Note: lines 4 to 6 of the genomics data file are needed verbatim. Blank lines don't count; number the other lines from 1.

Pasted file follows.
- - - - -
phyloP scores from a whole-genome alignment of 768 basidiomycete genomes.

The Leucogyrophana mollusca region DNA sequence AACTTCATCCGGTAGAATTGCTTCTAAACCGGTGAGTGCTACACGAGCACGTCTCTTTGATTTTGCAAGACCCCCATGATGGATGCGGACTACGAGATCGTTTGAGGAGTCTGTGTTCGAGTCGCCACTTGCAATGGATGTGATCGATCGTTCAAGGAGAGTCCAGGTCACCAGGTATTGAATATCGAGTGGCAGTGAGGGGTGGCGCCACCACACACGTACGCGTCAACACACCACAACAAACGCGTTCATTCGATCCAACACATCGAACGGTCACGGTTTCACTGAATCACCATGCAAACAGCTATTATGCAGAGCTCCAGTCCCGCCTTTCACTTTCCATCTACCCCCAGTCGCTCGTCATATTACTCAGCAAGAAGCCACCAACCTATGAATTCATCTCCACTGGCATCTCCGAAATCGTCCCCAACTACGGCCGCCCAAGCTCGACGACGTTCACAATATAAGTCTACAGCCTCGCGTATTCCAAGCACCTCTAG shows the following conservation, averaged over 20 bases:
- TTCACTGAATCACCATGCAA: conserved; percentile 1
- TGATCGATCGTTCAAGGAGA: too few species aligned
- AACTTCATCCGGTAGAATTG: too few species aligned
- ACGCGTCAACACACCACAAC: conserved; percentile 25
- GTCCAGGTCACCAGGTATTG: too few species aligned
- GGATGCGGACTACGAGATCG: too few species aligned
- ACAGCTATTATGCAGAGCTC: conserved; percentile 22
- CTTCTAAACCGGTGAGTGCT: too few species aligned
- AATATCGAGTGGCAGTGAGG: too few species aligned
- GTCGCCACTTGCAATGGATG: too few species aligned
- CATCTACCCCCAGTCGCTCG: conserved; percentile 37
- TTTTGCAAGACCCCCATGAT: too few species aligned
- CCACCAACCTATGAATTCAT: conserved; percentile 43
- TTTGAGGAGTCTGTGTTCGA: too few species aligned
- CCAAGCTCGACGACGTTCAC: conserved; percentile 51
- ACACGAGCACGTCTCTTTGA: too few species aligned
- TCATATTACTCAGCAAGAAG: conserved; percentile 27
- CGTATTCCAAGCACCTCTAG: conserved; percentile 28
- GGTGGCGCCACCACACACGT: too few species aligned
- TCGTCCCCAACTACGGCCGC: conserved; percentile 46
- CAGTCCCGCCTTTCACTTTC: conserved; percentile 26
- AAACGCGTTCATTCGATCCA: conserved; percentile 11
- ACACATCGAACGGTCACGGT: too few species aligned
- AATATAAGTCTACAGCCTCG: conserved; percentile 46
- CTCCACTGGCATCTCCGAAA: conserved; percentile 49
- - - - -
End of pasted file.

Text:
- TGATCGATCGTTCAAGGAGA: too few species aligned
- AACTTCATCCGGTAGAATTG: too few species aligned
- ACGCGTCAACACACCACAAC: conserved; percentile 25